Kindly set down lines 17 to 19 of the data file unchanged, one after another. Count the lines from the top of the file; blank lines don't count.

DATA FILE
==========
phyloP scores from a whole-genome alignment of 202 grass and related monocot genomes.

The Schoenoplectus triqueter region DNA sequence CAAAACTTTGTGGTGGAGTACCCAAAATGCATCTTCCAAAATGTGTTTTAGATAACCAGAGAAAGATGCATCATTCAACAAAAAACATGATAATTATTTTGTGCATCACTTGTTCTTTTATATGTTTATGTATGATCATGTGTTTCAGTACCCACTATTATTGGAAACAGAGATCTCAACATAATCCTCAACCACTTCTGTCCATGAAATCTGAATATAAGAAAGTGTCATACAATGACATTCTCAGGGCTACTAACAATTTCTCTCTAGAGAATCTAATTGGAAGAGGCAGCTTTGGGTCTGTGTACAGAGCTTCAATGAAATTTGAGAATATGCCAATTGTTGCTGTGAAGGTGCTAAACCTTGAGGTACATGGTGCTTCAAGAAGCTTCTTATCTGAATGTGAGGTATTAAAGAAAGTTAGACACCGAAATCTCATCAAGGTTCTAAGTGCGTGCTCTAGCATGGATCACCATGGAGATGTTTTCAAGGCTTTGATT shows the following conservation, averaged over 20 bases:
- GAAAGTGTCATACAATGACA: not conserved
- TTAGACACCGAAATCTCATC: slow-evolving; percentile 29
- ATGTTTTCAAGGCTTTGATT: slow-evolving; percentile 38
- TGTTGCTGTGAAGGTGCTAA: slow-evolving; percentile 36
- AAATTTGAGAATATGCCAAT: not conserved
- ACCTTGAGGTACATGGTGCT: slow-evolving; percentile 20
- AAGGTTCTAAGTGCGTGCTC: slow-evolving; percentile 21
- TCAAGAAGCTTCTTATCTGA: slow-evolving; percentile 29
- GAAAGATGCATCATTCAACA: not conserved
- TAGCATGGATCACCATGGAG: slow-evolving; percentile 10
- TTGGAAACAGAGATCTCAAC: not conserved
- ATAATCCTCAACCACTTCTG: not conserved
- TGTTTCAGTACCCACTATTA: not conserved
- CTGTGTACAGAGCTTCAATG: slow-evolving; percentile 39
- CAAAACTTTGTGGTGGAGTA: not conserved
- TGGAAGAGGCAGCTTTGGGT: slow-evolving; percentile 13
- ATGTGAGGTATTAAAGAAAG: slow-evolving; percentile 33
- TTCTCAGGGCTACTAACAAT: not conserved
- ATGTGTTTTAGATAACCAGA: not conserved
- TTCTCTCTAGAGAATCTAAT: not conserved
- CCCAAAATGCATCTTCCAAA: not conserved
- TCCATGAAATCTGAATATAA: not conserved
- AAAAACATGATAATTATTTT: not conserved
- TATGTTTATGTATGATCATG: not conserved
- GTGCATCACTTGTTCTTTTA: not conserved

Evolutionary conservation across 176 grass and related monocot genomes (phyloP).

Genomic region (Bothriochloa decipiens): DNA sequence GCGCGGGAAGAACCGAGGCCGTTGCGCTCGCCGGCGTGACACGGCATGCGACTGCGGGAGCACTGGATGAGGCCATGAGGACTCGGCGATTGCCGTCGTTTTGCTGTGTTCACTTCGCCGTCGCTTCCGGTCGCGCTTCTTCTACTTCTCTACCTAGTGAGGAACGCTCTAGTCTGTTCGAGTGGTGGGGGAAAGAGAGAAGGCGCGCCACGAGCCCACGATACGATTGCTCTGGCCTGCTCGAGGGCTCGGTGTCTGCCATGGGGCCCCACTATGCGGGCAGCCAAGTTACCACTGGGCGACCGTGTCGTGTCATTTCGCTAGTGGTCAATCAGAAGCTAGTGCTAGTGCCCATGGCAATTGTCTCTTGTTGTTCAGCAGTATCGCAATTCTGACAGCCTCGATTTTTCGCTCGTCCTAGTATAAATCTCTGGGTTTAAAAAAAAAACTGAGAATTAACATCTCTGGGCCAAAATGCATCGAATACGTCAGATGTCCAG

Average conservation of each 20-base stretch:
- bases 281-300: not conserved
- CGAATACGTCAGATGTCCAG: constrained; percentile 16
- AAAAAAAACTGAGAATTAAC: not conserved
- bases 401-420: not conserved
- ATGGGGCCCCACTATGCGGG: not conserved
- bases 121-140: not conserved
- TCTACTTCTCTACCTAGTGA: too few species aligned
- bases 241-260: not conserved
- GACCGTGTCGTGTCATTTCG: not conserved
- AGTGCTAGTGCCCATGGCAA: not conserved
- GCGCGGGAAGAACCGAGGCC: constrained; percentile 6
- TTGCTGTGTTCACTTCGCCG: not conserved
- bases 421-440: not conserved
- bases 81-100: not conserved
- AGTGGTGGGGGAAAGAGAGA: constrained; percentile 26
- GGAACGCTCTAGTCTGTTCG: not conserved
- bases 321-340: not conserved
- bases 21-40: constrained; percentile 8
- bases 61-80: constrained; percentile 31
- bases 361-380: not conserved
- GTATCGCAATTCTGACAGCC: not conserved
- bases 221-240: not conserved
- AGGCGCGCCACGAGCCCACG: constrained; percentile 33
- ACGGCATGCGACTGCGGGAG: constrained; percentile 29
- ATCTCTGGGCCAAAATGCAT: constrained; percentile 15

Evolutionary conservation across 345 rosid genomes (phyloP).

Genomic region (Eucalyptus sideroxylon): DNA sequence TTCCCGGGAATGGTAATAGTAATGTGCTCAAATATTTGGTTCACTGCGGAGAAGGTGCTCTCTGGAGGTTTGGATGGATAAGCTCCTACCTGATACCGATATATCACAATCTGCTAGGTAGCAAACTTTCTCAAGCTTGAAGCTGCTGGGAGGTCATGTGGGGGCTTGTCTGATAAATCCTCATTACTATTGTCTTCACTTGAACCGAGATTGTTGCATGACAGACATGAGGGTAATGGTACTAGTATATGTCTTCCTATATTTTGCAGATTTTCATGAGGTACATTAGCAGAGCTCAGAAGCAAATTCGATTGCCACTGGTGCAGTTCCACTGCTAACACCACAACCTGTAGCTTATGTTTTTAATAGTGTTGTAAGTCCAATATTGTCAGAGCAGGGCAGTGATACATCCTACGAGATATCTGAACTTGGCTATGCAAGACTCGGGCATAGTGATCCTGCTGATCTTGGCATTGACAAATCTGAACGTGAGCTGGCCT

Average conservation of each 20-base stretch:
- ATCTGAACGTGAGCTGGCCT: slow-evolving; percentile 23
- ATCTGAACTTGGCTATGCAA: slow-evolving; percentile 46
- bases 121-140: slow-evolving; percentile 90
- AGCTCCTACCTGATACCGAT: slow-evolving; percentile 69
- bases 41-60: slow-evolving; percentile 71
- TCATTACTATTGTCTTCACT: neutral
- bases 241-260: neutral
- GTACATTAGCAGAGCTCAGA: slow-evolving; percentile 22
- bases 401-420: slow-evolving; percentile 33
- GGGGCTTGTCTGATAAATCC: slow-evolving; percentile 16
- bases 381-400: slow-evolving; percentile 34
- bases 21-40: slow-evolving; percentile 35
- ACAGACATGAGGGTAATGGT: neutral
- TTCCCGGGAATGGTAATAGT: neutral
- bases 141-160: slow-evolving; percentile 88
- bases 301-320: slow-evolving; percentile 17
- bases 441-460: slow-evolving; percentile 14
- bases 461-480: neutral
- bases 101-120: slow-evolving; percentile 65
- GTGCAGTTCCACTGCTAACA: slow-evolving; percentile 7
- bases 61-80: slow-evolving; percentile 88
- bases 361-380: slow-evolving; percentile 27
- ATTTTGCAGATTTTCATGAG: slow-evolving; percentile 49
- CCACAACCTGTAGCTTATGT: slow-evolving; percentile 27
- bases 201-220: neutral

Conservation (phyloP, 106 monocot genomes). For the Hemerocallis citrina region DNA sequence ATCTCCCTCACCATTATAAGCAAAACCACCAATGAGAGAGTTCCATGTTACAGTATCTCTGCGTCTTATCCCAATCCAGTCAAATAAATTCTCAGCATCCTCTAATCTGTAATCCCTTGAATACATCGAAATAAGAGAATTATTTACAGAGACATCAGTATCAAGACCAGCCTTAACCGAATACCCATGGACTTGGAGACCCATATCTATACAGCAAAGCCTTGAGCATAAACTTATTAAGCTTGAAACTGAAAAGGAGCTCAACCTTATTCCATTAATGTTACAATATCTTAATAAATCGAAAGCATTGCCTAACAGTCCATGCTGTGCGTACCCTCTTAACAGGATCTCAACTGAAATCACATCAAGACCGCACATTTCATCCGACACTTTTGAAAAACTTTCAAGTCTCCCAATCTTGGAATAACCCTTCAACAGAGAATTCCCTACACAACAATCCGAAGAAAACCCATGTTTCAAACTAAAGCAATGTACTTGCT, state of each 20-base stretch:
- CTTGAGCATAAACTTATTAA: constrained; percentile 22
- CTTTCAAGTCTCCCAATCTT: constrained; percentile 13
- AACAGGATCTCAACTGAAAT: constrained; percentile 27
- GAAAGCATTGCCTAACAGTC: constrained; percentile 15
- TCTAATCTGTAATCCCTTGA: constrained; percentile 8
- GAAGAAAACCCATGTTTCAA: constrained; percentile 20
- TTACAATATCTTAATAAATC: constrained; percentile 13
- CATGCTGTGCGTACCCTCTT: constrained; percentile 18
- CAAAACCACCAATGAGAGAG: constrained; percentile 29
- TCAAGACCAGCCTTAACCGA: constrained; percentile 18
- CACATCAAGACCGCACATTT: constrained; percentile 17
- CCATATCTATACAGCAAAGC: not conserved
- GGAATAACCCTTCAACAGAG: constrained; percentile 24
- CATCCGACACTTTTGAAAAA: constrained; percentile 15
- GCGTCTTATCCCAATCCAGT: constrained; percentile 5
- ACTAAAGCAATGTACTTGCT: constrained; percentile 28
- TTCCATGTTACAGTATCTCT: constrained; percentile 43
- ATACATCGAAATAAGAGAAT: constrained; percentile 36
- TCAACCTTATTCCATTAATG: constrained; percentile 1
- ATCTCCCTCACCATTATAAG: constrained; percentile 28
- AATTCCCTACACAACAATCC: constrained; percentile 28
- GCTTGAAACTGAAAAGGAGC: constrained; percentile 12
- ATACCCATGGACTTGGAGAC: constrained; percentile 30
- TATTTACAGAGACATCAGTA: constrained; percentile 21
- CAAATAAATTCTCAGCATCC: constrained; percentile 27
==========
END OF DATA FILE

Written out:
- CAAAACTTTGTGGTGGAGTA: not conserved
- TGGAAGAGGCAGCTTTGGGT: slow-evolving; percentile 13
- ATGTGAGGTATTAAAGAAAG: slow-evolving; percentile 33